Document Type

Theoretical Article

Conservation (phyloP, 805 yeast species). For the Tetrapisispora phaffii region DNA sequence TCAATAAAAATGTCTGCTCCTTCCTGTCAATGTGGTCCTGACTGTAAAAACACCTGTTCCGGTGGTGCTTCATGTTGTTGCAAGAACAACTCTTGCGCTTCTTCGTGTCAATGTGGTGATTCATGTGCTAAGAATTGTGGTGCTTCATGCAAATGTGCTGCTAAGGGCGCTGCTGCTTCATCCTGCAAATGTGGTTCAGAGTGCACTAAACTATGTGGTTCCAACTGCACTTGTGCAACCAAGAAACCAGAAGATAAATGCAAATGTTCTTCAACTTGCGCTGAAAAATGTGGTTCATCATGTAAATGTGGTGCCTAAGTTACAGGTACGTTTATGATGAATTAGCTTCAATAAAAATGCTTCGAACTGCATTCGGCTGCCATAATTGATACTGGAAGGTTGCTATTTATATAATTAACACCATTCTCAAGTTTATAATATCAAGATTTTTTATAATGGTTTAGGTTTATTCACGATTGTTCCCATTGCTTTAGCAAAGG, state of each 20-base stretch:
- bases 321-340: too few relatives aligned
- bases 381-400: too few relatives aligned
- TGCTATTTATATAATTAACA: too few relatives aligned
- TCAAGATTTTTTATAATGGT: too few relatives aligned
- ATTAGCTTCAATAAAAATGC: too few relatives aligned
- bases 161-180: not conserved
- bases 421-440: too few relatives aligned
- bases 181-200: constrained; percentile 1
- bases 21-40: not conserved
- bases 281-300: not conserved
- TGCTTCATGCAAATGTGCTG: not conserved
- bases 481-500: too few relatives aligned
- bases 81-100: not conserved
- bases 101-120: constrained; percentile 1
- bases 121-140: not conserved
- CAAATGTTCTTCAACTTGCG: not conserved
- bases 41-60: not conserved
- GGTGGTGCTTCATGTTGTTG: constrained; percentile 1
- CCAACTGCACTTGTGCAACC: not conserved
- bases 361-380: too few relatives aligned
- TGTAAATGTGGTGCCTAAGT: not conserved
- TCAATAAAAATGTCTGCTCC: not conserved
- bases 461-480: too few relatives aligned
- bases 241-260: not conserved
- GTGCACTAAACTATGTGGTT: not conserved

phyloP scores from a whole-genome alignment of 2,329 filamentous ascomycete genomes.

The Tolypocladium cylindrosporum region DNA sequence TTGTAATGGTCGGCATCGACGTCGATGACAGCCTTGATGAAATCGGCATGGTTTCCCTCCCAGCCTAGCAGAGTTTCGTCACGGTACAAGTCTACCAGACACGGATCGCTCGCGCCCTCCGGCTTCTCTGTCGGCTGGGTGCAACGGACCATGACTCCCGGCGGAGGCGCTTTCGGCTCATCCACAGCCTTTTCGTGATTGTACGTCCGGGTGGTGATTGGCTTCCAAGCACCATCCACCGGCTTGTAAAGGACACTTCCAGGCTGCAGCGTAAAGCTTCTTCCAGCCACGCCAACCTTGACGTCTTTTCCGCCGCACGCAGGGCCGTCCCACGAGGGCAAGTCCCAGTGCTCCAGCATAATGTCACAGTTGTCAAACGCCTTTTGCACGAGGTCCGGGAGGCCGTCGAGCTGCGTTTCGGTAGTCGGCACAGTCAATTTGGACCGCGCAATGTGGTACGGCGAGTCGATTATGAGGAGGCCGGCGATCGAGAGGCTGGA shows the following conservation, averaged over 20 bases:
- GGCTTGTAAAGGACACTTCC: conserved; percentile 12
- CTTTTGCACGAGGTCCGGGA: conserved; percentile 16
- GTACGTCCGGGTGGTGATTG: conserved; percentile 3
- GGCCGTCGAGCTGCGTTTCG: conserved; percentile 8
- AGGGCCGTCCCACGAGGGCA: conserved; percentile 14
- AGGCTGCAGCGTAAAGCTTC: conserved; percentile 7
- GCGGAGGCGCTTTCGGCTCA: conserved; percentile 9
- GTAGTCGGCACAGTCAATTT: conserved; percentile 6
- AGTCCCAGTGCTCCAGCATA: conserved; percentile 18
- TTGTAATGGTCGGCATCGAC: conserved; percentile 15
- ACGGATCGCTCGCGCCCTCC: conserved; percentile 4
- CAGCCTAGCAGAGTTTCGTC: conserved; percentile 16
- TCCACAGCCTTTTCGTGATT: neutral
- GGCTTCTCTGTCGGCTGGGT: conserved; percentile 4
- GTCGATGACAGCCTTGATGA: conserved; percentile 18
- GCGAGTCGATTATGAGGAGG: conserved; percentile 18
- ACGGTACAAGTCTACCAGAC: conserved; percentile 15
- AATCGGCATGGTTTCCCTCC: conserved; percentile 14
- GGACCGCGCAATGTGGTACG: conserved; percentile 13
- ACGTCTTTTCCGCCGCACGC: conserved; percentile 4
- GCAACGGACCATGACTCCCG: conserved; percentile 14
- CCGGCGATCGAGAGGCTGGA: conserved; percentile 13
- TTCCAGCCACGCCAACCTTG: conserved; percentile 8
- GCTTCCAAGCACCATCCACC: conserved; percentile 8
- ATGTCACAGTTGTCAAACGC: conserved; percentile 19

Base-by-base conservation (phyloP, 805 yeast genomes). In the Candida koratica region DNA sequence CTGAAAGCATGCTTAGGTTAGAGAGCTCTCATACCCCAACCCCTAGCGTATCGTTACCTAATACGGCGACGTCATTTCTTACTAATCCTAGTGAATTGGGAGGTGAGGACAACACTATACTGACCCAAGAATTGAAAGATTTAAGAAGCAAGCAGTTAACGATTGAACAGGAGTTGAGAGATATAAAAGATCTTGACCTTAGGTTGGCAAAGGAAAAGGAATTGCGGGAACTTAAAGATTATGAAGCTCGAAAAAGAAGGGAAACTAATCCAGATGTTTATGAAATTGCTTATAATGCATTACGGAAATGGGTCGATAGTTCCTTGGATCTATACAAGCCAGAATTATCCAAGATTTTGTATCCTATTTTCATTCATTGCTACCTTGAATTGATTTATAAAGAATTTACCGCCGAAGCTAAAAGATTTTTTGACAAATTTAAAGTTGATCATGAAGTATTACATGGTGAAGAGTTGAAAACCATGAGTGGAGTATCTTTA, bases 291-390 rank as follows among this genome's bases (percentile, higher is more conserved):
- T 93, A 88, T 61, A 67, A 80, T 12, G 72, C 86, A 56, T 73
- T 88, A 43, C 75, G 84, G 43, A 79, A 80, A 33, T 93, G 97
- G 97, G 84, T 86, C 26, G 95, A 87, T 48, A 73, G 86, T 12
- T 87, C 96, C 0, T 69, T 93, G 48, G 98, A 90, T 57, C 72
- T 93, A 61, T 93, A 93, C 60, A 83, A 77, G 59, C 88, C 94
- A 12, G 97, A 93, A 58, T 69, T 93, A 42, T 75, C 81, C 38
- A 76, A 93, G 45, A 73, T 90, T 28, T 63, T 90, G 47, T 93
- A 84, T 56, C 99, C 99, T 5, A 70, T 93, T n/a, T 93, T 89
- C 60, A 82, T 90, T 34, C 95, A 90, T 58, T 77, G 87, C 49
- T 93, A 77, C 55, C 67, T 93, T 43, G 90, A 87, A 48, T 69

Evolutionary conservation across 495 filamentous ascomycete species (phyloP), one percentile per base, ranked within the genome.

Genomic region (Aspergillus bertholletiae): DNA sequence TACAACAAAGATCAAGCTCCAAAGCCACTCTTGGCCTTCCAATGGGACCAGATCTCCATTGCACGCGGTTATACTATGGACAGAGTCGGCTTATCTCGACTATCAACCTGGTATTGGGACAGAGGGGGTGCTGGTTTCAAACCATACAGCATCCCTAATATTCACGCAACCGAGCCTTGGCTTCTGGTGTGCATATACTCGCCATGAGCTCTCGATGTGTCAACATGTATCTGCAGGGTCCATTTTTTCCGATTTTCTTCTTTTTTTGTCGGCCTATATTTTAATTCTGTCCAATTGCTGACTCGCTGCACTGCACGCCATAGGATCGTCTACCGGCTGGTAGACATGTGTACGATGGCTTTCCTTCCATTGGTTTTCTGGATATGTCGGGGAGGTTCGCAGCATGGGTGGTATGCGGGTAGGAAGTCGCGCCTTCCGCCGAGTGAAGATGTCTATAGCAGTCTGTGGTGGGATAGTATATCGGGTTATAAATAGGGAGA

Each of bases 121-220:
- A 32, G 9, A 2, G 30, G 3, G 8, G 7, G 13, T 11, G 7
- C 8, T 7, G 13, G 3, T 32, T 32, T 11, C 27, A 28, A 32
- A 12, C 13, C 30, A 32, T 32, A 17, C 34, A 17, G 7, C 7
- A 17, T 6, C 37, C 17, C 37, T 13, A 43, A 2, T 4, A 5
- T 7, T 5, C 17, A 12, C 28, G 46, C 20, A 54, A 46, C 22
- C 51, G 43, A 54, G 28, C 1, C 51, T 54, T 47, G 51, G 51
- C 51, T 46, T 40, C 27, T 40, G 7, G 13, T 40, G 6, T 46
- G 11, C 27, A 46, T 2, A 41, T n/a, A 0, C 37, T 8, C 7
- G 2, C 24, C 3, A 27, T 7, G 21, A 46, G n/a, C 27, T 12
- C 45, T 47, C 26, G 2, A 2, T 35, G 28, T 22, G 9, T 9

We provide an empirically updated Skinnerian-based account of verbal behavior development, describing how the speaker-as-own-listener capability in children (the capability of children to behave as speaker and listener within their own skin) accrues and how it is pivotal to becoming verbal. The theory grew from (a) findings in experiments with children with and without language delays and (b) findings from research devoted to the identification of derived and emergent behavior (i.e., novel, creative, and spontaneous behavior). Experiments identified preverbal instructional histories leading to separate listener and speaker capabilities and experiences that joined the listener and the speaker. Once this learned intercept is present, children engage in conversational self-talk, engage in say–do correspondence, and acquire new vocabulary without direct instruction. These developmental capabilities make it possible for most complex behavior to be learned, including reading, writing, emission of novel tenses and suffixes, and the following of and construction of complex algorithms.